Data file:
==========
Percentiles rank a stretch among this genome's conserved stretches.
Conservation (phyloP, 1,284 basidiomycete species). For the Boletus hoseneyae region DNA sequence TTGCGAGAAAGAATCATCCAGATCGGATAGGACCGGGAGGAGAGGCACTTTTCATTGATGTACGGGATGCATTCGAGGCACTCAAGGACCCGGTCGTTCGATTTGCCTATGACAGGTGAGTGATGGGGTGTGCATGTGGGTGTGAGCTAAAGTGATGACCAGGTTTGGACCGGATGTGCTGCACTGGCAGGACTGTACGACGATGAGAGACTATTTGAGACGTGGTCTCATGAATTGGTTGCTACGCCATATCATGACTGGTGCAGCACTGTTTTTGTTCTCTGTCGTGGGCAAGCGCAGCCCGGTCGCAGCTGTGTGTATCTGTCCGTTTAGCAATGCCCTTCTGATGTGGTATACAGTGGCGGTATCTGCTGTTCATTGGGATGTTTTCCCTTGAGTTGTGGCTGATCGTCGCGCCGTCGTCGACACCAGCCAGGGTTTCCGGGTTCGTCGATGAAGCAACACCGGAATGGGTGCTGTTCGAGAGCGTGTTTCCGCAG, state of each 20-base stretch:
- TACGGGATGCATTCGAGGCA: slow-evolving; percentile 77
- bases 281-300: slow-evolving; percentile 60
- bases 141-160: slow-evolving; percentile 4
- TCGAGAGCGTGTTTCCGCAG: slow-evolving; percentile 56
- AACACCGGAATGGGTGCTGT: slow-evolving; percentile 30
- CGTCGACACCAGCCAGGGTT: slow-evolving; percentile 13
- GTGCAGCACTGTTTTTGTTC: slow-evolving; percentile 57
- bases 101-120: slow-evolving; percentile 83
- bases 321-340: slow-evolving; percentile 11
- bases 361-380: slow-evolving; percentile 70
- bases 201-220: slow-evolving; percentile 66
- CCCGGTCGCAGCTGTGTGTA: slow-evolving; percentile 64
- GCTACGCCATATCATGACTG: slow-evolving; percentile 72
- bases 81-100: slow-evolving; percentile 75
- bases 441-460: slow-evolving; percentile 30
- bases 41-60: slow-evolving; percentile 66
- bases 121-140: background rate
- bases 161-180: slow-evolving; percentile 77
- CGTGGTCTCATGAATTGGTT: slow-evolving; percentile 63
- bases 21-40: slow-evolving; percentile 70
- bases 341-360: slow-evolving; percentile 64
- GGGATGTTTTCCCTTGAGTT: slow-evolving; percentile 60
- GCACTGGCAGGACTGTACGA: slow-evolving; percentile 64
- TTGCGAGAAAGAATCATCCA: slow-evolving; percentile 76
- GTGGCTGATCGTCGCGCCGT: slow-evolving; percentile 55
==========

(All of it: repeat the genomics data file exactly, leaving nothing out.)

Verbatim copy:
Percentiles rank a stretch among this genome's conserved stretches.
Conservation (phyloP, 1,284 basidiomycete species). For the Boletus hoseneyae region DNA sequence TTGCGAGAAAGAATCATCCAGATCGGATAGGACCGGGAGGAGAGGCACTTTTCATTGATGTACGGGATGCATTCGAGGCACTCAAGGACCCGGTCGTTCGATTTGCCTATGACAGGTGAGTGATGGGGTGTGCATGTGGGTGTGAGCTAAAGTGATGACCAGGTTTGGACCGGATGTGCTGCACTGGCAGGACTGTACGACGATGAGAGACTATTTGAGACGTGGTCTCATGAATTGGTTGCTACGCCATATCATGACTGGTGCAGCACTGTTTTTGTTCTCTGTCGTGGGCAAGCGCAGCCCGGTCGCAGCTGTGTGTATCTGTCCGTTTAGCAATGCCCTTCTGATGTGGTATACAGTGGCGGTATCTGCTGTTCATTGGGATGTTTTCCCTTGAGTTGTGGCTGATCGTCGCGCCGTCGTCGACACCAGCCAGGGTTTCCGGGTTCGTCGATGAAGCAACACCGGAATGGGTGCTGTTCGAGAGCGTGTTTCCGCAG, state of each 20-base stretch:
- TACGGGATGCATTCGAGGCA: slow-evolving; percentile 77
- bases 281-300: slow-evolving; percentile 60
- bases 141-160: slow-evolving; percentile 4
- TCGAGAGCGTGTTTCCGCAG: slow-evolving; percentile 56
- AACACCGGAATGGGTGCTGT: slow-evolving; percentile 30
- CGTCGACACCAGCCAGGGTT: slow-evolving; percentile 13
- GTGCAGCACTGTTTTTGTTC: slow-evolving; percentile 57
- bases 101-120: slow-evolving; percentile 83
- bases 321-340: slow-evolving; percentile 11
- bases 361-380: slow-evolving; percentile 70
- bases 201-220: slow-evolving; percentile 66
- CCCGGTCGCAGCTGTGTGTA: slow-evolving; percentile 64
- GCTACGCCATATCATGACTG: slow-evolving; percentile 72
- bases 81-100: slow-evolving; percentile 75
- bases 441-460: slow-evolving; percentile 30
- bases 41-60: slow-evolving; percentile 66
- bases 121-140: background rate
- bases 161-180: slow-evolving; percentile 77
- CGTGGTCTCATGAATTGGTT: slow-evolving; percentile 63
- bases 21-40: slow-evolving; percentile 70
- bases 341-360: slow-evolving; percentile 64
- GGGATGTTTTCCCTTGAGTT: slow-evolving; percentile 60
- GCACTGGCAGGACTGTACGA: slow-evolving; percentile 64
- TTGCGAGAAAGAATCATCCA: slow-evolving; percentile 76
- GTGGCTGATCGTCGCGCCGT: slow-evolving; percentile 55